The head of Indonesia's National Transportation Safety Committee, Soerjanto Tjahjono, said Monday the Lion Air Flight 610 was intact with its engines running when it crashed at high speed into the Java Sea.

The debris and the loss of the plane’s engine blades led investigators to determine that Flight 610 did not explode in the air, Tjahjono said. He added the plane was in "good shape" before it crashed Oct. 29, 13 minutes after takeoff. All 189 people on board the flight were determined dead.

Soerjanto was speaking with the victim's families Monday when he made the statement. He said, on the day of the crash, there was a technical problem with the new Boeing 737 MAX 8; however, Tjahjono did not provide further clarifications or details regarding the problem.

The confirmation of the condition of the flight comes as divers continue their search for the aircraft's missing black box, or cockpit voice recorder (CVR), which would have helped investigators correctly determine the final moments of the plane before it crashed.

Muhammad Syaugi, the head of Indonesia's Search and Rescue Agency, Basarnas, said Sunday diving teams could no longer detect a signal from the CVR after hearing a “ping” Saturday.

"Yesterday there was a fairly strong signal. Today (a search) dive was conducted - there was a signal but it was weak, quite possibly because of the mud,” investigator Nurcahyo Utomo said.

"We checked that spot, located around 50 meters from the location of finding the first black box. But we can't find the CVR yet," Syaugi said.

The plane’s other black box, which was the flight data recorder, was located Thursday, a report in CNN said. According to investigators Flight 610 performed 19 flights as per the data.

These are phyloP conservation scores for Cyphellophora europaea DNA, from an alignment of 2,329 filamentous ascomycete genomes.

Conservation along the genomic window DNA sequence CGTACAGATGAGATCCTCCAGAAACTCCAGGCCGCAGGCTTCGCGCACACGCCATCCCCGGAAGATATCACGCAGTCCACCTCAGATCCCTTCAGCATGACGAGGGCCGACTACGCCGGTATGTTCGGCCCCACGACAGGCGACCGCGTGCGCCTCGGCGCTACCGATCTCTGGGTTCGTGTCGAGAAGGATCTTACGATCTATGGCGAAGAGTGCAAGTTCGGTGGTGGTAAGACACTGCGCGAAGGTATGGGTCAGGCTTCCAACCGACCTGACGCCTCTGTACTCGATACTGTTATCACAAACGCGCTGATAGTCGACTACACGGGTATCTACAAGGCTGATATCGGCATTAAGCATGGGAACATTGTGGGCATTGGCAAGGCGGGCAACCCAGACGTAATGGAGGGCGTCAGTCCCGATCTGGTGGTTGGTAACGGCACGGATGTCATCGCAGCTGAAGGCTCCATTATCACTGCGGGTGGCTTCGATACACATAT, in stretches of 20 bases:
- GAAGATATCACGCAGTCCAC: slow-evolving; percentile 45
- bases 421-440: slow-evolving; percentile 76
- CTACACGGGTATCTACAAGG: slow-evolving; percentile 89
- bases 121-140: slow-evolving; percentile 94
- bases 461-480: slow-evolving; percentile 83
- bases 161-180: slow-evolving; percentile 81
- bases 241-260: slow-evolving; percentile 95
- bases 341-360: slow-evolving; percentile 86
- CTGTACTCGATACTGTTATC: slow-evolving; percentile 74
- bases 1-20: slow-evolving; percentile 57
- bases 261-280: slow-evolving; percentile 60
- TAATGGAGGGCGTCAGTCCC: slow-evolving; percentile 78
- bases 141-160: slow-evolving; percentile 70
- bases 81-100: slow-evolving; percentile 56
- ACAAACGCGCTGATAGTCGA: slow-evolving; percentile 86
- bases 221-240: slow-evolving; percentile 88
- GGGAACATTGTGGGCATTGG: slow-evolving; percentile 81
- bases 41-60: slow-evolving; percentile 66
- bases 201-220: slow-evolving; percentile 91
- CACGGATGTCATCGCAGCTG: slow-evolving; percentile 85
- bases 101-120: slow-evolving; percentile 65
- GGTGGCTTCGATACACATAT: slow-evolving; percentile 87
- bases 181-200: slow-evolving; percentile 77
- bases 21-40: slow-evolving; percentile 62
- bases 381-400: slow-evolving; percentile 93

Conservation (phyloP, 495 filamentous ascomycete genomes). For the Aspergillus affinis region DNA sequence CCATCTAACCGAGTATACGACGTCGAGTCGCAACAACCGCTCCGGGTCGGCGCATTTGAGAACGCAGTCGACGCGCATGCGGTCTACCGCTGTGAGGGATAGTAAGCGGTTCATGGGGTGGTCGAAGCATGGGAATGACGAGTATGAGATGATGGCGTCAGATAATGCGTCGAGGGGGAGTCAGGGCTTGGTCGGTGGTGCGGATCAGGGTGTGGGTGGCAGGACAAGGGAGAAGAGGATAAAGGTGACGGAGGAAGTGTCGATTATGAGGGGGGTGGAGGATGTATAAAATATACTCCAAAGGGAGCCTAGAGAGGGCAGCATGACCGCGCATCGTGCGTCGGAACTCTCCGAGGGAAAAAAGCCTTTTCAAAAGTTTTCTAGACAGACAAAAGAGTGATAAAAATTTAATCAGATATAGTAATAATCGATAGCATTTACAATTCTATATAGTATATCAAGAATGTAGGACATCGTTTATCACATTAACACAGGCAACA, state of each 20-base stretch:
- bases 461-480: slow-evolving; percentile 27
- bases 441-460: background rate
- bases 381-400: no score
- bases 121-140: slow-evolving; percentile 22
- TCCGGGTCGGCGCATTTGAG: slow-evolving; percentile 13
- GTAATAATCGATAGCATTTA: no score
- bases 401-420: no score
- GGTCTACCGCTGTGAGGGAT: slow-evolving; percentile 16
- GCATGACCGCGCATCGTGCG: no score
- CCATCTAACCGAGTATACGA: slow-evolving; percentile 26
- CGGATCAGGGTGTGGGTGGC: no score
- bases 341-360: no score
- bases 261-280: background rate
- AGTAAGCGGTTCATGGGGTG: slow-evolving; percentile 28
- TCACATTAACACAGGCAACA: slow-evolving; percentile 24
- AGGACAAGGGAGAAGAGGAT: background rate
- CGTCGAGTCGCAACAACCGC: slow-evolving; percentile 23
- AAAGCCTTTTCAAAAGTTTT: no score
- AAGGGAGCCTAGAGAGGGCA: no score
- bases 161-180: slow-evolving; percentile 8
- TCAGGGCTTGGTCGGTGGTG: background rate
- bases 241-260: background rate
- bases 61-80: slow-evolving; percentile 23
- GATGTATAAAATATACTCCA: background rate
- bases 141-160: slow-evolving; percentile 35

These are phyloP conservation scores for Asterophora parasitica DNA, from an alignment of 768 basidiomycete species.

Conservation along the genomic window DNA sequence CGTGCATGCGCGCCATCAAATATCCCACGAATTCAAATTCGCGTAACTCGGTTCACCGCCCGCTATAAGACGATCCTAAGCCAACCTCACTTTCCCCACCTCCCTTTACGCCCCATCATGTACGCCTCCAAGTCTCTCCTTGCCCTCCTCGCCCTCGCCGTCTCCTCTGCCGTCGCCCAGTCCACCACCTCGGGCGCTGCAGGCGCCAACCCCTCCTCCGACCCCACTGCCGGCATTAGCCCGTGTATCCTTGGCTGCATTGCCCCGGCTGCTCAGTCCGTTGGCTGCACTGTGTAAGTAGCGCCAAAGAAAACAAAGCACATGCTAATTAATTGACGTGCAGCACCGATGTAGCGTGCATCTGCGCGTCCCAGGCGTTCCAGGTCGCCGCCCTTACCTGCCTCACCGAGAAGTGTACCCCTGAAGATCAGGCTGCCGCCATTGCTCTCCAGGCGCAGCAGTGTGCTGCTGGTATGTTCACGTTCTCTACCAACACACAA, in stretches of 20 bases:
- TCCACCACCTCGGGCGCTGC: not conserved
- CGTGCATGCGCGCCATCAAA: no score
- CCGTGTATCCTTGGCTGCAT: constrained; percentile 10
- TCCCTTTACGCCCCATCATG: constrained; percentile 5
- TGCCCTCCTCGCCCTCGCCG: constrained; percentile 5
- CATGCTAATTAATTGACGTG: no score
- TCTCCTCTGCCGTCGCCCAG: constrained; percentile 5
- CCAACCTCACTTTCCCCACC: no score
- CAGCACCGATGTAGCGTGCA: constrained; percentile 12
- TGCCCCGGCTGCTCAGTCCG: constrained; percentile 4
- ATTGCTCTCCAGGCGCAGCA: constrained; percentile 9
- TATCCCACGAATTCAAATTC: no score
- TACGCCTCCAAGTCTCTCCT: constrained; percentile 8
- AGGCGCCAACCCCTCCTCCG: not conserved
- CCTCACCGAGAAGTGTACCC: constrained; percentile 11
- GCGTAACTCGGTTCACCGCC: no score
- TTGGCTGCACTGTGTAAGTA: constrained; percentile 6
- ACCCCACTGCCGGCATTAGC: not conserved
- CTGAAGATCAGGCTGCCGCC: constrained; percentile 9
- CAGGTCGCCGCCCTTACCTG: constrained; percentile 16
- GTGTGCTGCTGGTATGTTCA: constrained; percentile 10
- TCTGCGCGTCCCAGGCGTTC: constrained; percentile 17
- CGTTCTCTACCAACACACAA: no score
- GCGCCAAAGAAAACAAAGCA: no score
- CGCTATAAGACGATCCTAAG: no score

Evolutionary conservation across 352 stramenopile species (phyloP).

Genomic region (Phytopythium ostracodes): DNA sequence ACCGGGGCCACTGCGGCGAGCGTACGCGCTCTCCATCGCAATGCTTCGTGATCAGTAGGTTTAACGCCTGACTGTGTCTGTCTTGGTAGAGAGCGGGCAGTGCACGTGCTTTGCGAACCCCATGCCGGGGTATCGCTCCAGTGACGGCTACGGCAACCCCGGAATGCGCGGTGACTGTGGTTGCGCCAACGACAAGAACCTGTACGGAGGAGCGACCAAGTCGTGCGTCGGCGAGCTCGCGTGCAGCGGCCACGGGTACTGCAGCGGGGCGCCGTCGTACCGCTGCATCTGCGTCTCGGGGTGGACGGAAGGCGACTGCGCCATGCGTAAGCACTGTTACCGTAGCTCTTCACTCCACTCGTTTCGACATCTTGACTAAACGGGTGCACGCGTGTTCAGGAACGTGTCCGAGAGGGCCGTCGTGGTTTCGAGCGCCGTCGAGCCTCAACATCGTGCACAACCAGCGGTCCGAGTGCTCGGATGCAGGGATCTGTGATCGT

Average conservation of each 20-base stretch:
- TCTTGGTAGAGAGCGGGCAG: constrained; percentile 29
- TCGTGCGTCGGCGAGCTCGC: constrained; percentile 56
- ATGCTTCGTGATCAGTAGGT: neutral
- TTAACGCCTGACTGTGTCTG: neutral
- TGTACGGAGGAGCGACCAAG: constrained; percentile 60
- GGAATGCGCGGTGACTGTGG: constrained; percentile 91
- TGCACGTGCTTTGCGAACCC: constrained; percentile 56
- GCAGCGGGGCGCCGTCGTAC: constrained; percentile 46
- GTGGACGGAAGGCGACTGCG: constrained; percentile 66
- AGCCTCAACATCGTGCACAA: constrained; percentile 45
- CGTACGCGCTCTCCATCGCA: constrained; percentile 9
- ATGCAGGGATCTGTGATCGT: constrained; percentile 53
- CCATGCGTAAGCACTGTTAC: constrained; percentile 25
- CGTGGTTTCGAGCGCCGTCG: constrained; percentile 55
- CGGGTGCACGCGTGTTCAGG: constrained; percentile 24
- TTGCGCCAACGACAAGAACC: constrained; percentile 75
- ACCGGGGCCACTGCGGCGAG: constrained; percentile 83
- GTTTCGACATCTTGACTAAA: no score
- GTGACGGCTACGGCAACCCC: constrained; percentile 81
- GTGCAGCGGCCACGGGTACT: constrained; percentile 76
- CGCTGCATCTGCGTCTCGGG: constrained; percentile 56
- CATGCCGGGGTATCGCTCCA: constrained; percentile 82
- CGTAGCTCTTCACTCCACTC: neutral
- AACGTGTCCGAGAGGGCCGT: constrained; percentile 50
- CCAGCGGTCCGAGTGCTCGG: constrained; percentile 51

Reports said six black box experts from four different countries were analyzing the device to try and piece together the last moments of the new Boeing 737.

"Now we are choosing which parameters we need. From here we will analyze what happened to that flight," Utomo said.

The search operations were extended and will continue through Wednesday, Syaugi said, adding the focus would be to recover any additional remains of victims and locate the CVR.

Previously, authorities confirmed the pilots experienced similar technical issues when they were flying the plane on a different route a day before the crash.

The plane, which had only 800 flying hours on the clock then, experienced a significant drop in altitude on a flight from Bali to Jakarta, passenger Robbi Gaharu said.

Lion Air Crash
Investigators said the plane was intact with its engines running when it crashed according to new data. In this image, wreckage from Lion Air flight JT 610 lies at the Tanjung Priok port Jakarta, Indonesia, Oct. 29, 2018. Getty Images/Ed Wray

"After 10 minutes in the air, the plane dropped as if it was losing power. People panicked. It dropped about 400 feet," Gaharu said. He added the drop felt like falling into "a really, really deep hole.”

The information was confirmed by Lion Air, and Indonesian authorities said the pilot on the plane reported a problem with one of the instruments on the aircraft.

As of Sunday, a total of 105 body bags, few containing intact remains, was recovered, the Straits Times reported. The bags were handed to police for forensic identification. Reports said only 14 victims were identified at the moment.

"I'm sure the total will increase," Syaugi said.